BETTER PROSPECTS FOR MANGO EXPORTS
Higher prices in the domestic market is expected
By SYED M. ASLAM
Apr 30 - May 06, 2001
First, the good news: A bad crop would not deter mango exports to break all previous records in terms of both quantity and value. Now the bad news: the price of the expected exports performance would be paid, in part, by the mango loving populace which would have to pay a premium price to sink its teeth into the delectable fruit.
Exporters and officials of Export Promotion Bureau agree that decline in mango production this season resulting in unaffordable prices would discourage domestic consumption thus leaving record exports in terms of quantity. The value-wise increase would easily follow as the international prices of mango has risen to $378 per metric tonne depicting over 55 per cent increase over $243 per tonnes last season.
Chairman of Fruits, Vegetables Processors & Exporters Association, Mateen Siddiqui, told PAGE that like all other crops mango crop is also affected by the severe water shortage, particularly in Sindh and generally in Punjab. This poses many challenges for Sindh which contributes 30 per cent to the total mango production but whose share in total mago exports in terms of value is 40 per cent due to a deeper penetration of its Sindhri variety in the premium UK market.
He declined to provide the exact amount of the feared loss saying only that will be substantial. The damage to the mango crop will be more qualitative than quantitative. For instance, it would result in comparatively smaller fruit size which is an indirect loss in weight. It may also result in decreasing the sucrose content of the fruit thus rendering it less than usually sweet. And most of all, it may result in thinner skin to make it much less resistant to treatment process, at least to the quality conscious but premium priced market of UK and other European countries, which can result in shrinking the shelf life.
With the mango crop in the final phase of maturing in Sindh and an extra month in Punjab the situation remains much uncertain. While it is still too early to make a calculated guess about the feared shortfall in production, Mateen said the shortfall would result in a 100 per cent increase in the prices of mango in the domestic market over the last year.
But production decline will not be the only reason for the unaffordable increase in the prices of mango in the domestic market. According to Mateen the persistent water crisis has discouraged investors who previously used to book the produce of a orchard or number of orchards on cash advances as they felt that the practice may not be profitable this year. This, in turn, has resulted in increased number of growers, who now deprived of the traditional arrangement, would have to sell their mango crops themselves. This would mean that these growers would now be in a position to sell their fruits wherever they are offered the best prices. The new vegetables and fruits market in Karachi has allocated a 10 acre area for the fruit growers exclusively and one can see that mango farmers this year would be able to dictate the prices as and how they will please and that too strictly on cash.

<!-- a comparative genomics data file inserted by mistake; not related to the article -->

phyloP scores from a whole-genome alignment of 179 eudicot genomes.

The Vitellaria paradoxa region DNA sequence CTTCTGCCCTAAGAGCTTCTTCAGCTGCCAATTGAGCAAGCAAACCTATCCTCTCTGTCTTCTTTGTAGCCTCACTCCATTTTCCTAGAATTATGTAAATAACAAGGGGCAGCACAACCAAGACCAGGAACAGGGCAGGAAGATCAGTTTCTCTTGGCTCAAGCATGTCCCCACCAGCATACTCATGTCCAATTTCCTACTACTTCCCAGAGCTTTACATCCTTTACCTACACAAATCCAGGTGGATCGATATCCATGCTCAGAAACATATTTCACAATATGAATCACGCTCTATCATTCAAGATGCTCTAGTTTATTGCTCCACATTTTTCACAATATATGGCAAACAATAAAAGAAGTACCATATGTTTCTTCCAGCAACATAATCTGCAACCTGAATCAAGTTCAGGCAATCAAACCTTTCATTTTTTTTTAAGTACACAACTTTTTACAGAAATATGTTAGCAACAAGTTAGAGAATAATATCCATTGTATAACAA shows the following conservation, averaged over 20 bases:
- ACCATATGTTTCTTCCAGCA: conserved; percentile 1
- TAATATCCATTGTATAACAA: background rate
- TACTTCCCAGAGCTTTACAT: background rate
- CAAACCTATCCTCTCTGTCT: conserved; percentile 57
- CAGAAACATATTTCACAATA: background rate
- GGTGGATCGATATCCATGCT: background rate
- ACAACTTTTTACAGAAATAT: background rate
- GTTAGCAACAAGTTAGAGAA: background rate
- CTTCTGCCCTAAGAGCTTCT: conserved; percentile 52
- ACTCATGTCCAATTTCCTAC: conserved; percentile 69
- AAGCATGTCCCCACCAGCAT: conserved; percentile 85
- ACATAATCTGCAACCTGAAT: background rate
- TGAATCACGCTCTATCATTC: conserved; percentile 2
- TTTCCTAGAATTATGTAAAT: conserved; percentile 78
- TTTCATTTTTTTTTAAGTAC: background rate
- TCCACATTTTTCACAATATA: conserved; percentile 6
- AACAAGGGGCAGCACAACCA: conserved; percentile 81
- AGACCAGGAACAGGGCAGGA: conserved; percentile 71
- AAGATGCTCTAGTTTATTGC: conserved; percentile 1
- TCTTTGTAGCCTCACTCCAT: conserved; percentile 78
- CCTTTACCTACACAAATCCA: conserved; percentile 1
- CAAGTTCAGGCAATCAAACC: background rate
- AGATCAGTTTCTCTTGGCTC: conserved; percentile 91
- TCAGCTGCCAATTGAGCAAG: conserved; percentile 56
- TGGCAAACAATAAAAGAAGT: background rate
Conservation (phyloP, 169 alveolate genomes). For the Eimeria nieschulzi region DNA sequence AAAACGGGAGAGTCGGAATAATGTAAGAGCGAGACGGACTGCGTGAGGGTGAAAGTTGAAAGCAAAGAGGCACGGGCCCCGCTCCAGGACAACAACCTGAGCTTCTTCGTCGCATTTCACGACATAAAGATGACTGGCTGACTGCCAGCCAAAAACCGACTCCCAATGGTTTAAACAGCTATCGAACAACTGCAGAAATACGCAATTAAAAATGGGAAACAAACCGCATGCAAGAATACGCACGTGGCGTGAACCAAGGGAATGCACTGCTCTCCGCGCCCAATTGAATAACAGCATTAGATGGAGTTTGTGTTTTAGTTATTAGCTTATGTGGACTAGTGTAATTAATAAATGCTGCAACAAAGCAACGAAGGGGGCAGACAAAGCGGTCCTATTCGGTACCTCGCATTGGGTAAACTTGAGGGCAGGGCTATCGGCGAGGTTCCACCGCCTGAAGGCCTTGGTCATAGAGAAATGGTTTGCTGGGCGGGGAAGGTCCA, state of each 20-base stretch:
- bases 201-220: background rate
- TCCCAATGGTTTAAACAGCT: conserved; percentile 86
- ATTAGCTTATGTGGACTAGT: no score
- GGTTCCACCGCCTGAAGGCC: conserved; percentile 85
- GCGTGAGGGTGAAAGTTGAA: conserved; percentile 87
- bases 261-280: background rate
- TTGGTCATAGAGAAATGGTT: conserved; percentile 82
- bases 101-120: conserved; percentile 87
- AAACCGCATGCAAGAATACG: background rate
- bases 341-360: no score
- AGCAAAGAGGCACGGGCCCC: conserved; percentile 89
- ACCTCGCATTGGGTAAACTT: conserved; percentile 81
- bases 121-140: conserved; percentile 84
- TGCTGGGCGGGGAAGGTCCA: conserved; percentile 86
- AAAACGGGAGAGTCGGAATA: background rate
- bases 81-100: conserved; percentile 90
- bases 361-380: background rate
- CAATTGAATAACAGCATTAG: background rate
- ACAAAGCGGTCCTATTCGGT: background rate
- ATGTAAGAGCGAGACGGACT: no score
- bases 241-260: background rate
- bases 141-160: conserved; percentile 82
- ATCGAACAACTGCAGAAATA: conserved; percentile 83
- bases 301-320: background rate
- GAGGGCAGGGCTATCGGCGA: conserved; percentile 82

Mateen said that only the big fruit exporters who have huge cash reserves would be able to benefit from the situation while the small and medium fruits exporters, who previously were able to secure mangoes on credit, would be the real sufferers. He expressed concerns that many small and medium exporters deprived of the credit facility not be able to lift the mangoes from the market to export the fruit this year.
Quantity & quality
The production and exports of mangoes have shown an unmatched potential over the years to make the second top foreign exchange earner after citrus fruit Kino. Except for a marginal decrease in 1998-99, mango production has steadily risen from 776,000 tonnes in 1990-91 to over 927,000 in 1999-2000. Mango exports have registered a similarly steadily increase both in terms of quantity and value. In last seven years mango exports have registered over 220 per cent increase in term of quantity — from 14,830 tonnes in 1993-94 to 47,602 tonnes in 1999-2000. In 1999-2000 the quantity-wise exports registered over 23 per cent increase over the previous year.
In term of value mango exports have depicted a much stronger performance. In 1993-94 mango exports fetched $ 2.92 million which increased to $ 11.563 million last year — a four-fold increase. In 1999-2000 alone mango exports depicted 70 per cent increase to $ 11.563 million from $ 6.775 million in the previous year. A marvellous performance indeed.
The international prices of mango is also on the continuous rise — from $ 178 per tonne in 1998-99 to $ 243 per tonne in 1999-2000 and all time high of $ 378 per tonne currently.
Dubai is the biggest market of Pakistani mangoes. Of the 47,602 tonnes of mangoes exported in 1999-2000 , 36,000 tonnes went to Dubai, 2,800 tonnes to the UK, and 2,400 to tonnes Saudi Arabia. However, gradually mango exports are going through an otherwise undetectable diversification. UK has emerged as the quality conscious premium market of Pakistani mangoes.
While Dubai remains the top market of Pakistani mangoes it serves more as a dumping ground for the best known Pakistani fruit. Observers say that in spite of the successful penetration of the UK market much remains to be done to explore the real potential of the UK market which pays better price to a comparatively inferior quality Indian mangoes.
In spite of breakthroughs in premium market like the UK, mango exports have yet to make an inroads in such big markets as Hong Kong which imports $ 40 million of mangoes every year. Similarly, penetration of the Japanese market is also a must as Japan imports some 8,000 tonnes of mango annually. With record quantity available for exports this makes all the more sense.